Tuesday, December 22, 2009

Review: The Clauses pt. VI

The Clauses:

Part VI, The Start of What Was

He stood on the snow covered floor of a frozen desert and looked around. How anyone could possibly think to find gold there was beyond him. Nevertheless he shrugged his heavy green coat up higher, burying himself in the warmth of it and stepped back onto the ship. Nick had been aboard the ship for 3 months, with only a short stop at Greenland. Ship life was not the life for him, and with every cold breath he inhaled he dreamed of the day he'd retire in some warm tropical paradise. Remembering quite suddenly it was turn to feed the animals, he headed down towards the holding area where they had livestock.

All in all there were about 25 horses. Nick walked down the line of stalls giving a mix of oats and apple cores to each horse. Having been told the ice would support the weight of the beasts, they had brought them along. At the end of the line Nick came to his ride, a brown creature with a long awkward face. When they had tried to force a horse upon Nick, he had refused, stating that they couldn't be trusted in the snow. After arguing back and forth for awhile, an alternative had been reached. Nick now took special care, patting the head of his reindeer as he fed it from his hand. As he stood there with the animals, a groaning like metal twisting sounded throughout the ship.

Nick quickly sped through the corridors heading to the bridge. The ship's groaning grew louder as the floor began to shimmy. Outside the ice had come up quickly. Despite the efforts of the captain and crew the ship had pushed itself straight into the frozen plain. At last the ship came to a stop, completely wedged in. Everyone was on deck and staring around. They had been told to expect a cold and barren landscape, but nothing had prepared them for the field of endless white that stretched out before them.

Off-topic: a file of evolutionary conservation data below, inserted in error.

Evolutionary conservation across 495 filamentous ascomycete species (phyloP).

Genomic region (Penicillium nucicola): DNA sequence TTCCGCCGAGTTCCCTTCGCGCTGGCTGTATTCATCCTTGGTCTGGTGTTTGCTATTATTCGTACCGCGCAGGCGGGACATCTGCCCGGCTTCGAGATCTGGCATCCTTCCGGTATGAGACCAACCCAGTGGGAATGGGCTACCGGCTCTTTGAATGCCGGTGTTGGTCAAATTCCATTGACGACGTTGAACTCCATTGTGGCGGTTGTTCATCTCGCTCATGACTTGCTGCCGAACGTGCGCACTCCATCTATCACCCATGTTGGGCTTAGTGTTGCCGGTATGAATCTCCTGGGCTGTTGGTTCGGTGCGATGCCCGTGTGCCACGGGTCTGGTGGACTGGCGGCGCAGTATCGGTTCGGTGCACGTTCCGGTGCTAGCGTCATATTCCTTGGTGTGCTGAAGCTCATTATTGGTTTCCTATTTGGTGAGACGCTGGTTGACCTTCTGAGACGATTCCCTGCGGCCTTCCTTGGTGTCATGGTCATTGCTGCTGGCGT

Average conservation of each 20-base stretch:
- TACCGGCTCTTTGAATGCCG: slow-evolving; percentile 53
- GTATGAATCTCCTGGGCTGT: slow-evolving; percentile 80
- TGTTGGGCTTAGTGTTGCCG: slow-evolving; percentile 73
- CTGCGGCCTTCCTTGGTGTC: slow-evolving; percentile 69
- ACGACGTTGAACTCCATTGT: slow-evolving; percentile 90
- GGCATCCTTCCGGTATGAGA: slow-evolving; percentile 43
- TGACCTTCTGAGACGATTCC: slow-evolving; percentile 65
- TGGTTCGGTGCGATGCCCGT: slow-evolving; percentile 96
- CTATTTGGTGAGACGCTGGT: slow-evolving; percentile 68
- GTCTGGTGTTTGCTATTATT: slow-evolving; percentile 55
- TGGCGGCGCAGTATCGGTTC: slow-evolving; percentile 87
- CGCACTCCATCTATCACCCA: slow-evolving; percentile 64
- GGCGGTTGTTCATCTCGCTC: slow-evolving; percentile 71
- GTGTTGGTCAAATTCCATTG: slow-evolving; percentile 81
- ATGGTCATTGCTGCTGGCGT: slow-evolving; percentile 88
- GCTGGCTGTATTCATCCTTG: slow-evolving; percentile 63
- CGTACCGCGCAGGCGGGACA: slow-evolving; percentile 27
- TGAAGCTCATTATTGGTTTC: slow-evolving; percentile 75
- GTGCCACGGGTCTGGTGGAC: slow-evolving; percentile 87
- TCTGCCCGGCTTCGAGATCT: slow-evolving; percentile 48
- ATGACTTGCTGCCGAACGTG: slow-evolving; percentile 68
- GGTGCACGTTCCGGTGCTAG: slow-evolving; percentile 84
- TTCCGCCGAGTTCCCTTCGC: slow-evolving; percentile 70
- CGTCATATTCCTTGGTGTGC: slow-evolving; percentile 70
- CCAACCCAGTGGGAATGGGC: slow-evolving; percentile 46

The first thing they did was to try and reverse the ship, but with negative results. After some discussion it was decided that half the crew would go ahead on foot and make camp, while the other half stayed behind and tried to free the ship by hand. They crew drew lots and Nick found himself saddling up his reindeer.

Along with Nick was Thomas Bailey a tough, redheaded Irishman that Nick had grown close to. They ran behind 8 other men. They were each weighed down with packs and tents and miscellaneous tools that jingled as they moved. Above them the sky was clouded over, casting a gray pallor over everything they passed. A light wind blew steadily, keeping the powder on top of the banks swirling around the hooves as they crunched methodically on the ice. After about 20 miles they found a clear stretch of ice that was banked on three sides snow. Trusting that the ice would be strong enough they hammered their tent poles securely into the ground.

Thomas and Nick shared a tent. Inside they discussed what had been on everyone's minds since they'd arrived. Where exactly were they supposed to find gold? Each pair stayed inside their tents as night closed in. The wind was starting to whip up heavier now and the tent rippled as Thomas and Nick did their best to stay warm. Eventually they fell into a restless sleep.